Another Michael Ondaatje video that I’m especially fond of — this time more of a conversational piece than an interview. A few good insights into how writers work. (Fast forward through the earlier introductory pieces.)
Discovering that an author I admire shares an attitude to writing very similar to my own is always satisfying. This was especially true this morning when I stumbled across the website of the incredibly talented Michael Ondaatje and discovered the video below. I especially enjoyed his thoughts on how he measures success.
A sample chapter of If I Never can be read here.
To buy your copy of If I Never, please click here.
Privacy. Something we all naturally like to protect, especially in this day and age. The smart people hold something back and are understandably outraged when someone does something that undermines this.
So I occasionally find myself sympathising with certain celebrities. Not often, admittedly, but just occasionally, when the press pushes it just a little bit too far, I shake my head and think, “Not good. Someone should put a stop to that.”
When it comes to George Michael, however, I have absolutely no sympathy at all. I don’t think I can actually say what I think about him, for fear of legal repercussions (and I’m not being paranoid; the people I write about here do occasionally read my blog — more about that at a later date.) But let it suffice to say that I’m not a fan of the man or his music.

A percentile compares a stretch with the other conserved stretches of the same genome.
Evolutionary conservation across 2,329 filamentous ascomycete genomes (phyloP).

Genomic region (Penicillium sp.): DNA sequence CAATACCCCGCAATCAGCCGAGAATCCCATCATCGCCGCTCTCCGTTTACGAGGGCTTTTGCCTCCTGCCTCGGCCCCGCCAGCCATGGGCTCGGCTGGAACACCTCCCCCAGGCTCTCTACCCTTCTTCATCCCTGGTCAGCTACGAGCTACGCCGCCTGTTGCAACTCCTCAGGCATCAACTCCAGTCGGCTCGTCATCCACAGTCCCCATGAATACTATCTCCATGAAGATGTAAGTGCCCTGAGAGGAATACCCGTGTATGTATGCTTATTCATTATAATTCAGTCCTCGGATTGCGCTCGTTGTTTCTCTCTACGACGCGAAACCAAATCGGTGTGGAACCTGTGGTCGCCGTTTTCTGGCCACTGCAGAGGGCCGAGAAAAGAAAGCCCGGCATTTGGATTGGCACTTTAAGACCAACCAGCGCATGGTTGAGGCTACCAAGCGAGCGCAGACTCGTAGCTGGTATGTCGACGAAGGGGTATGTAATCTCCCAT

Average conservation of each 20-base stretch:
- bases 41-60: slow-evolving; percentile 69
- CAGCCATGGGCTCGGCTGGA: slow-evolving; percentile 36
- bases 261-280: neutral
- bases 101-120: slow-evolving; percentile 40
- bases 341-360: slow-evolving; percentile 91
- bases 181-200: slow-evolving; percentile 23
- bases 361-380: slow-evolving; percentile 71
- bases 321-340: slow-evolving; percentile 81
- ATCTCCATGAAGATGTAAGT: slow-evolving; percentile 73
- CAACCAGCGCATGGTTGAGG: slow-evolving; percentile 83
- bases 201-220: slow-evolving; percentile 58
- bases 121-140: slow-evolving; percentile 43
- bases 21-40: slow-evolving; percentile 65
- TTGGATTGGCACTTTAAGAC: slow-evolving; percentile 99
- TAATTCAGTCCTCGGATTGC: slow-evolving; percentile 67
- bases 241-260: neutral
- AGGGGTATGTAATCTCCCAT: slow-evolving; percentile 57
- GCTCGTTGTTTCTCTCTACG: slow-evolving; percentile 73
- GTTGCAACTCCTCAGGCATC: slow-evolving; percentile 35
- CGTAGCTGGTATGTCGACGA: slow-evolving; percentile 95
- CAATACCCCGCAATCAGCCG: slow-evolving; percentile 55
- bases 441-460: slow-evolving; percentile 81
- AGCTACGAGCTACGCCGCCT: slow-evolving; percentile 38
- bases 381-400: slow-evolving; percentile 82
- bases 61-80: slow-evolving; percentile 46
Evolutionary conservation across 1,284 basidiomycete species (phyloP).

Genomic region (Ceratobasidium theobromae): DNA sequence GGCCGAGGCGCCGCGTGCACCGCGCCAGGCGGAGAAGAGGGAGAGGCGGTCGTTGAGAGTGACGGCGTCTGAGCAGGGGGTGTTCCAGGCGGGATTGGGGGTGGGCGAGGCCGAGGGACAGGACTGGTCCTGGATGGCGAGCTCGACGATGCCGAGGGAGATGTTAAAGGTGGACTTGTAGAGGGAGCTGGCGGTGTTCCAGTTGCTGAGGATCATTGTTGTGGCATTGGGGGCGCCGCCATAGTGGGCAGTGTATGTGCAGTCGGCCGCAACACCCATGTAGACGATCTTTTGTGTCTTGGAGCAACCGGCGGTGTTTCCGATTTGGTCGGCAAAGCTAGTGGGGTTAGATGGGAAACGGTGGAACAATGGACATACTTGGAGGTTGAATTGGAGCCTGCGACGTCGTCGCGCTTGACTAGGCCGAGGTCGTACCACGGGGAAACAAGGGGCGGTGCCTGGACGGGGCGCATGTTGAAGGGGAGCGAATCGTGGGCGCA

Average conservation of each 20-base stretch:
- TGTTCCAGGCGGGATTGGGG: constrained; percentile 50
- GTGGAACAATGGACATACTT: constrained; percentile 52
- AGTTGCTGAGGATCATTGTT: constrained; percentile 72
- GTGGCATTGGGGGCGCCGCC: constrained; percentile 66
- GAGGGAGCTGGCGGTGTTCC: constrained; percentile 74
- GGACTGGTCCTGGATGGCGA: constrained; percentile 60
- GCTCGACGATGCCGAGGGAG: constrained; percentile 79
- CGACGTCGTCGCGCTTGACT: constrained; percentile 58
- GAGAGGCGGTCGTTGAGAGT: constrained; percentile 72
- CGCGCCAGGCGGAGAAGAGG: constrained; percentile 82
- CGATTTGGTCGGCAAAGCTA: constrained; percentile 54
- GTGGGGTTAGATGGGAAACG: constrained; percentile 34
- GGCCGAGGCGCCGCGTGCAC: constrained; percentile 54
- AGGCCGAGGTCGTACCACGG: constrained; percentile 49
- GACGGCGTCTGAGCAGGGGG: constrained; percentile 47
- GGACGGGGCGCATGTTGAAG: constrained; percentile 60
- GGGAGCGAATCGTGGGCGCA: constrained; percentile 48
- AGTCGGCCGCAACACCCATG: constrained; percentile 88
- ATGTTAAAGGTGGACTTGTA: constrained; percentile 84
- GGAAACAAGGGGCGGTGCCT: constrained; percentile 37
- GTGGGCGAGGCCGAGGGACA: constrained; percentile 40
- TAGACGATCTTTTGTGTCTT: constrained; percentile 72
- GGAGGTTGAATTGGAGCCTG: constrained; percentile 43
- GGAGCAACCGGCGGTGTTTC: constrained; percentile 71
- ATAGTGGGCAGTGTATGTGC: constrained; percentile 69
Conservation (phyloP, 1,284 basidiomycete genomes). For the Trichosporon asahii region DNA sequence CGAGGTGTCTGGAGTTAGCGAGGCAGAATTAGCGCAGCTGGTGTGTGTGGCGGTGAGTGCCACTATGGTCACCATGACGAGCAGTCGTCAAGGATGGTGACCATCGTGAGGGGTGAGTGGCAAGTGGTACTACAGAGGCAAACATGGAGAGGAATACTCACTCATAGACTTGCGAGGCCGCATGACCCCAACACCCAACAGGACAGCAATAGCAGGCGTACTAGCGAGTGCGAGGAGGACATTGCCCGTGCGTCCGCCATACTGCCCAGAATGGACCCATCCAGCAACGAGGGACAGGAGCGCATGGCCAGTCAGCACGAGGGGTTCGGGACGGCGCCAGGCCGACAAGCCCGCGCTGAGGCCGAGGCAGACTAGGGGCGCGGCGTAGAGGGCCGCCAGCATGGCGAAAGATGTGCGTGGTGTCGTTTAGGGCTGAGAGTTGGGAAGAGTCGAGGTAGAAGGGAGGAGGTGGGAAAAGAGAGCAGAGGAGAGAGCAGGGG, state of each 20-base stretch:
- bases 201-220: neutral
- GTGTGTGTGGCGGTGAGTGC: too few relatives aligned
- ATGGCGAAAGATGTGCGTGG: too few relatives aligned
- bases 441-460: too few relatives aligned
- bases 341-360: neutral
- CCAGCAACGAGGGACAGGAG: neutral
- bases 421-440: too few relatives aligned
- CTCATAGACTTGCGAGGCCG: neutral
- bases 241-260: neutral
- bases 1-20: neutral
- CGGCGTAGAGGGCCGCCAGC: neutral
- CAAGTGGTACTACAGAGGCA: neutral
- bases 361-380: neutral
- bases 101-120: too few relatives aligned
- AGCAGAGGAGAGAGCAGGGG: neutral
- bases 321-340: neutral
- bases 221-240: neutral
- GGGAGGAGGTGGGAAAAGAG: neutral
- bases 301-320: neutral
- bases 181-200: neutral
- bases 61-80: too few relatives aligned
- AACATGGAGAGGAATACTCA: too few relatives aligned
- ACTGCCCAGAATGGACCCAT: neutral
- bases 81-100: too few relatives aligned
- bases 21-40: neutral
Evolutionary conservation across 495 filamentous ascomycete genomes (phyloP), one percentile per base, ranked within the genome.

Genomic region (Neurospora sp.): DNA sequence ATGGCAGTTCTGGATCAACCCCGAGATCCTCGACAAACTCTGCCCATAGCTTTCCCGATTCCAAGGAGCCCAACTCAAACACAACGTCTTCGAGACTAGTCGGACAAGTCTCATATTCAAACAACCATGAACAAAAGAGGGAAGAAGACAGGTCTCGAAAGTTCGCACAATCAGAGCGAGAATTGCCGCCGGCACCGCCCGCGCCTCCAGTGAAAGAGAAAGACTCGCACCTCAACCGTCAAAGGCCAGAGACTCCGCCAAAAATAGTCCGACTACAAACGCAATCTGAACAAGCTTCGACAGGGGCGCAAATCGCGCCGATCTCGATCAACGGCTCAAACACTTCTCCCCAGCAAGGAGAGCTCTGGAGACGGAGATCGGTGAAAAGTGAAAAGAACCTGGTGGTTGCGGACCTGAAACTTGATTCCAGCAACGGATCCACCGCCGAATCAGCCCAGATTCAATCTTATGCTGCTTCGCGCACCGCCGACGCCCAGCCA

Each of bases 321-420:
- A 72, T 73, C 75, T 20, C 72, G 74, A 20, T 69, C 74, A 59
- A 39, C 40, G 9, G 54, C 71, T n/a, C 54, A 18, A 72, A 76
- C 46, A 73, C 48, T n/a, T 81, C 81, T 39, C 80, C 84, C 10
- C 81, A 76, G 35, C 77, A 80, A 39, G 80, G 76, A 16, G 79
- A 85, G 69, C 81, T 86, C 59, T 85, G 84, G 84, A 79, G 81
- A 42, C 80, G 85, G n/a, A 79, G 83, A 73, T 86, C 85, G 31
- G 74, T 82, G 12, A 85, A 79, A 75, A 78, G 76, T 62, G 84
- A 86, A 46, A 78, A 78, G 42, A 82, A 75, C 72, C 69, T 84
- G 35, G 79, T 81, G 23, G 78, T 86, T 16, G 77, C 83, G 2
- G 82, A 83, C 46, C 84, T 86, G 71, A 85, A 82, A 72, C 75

Now, before anyone accuses me of being homophobic — don’t. It’s a cheap shot and you’ll have to do better than that. My dislike is founded in his ridiculous courting of publicity he then claims he wishes to avoid. The episode in the toilet and his jolly boy’s outing on Hampstead Heath don’t even come into it, nor does his use of cannabis. Frankly, I don’t care. It’s probably worth mentioning, however, that if he thinks this is the way to avoid publicity then… well, I’ll simply say that I can’t see his application for Mensa being accepted any time soon.
And so, he’s giving up touring and seeking “a quieter life”. And, in pursuit of said quieter life, he naturally gave an interview to the BBC! He also said similar things about not wanting to be in the public eye quite so much on Parkinson a while ago…
… and I can’t help wondering just how many other interviews he’s given on this subject!
George, George, George… buy yourself a nice chateaux somewhere remote, keep out of trouble for a few months, don’t give interviews, have a proper shave — and rest assured, piece by piece, a little at a time, the quiet life will find you.
If you want it to, that is.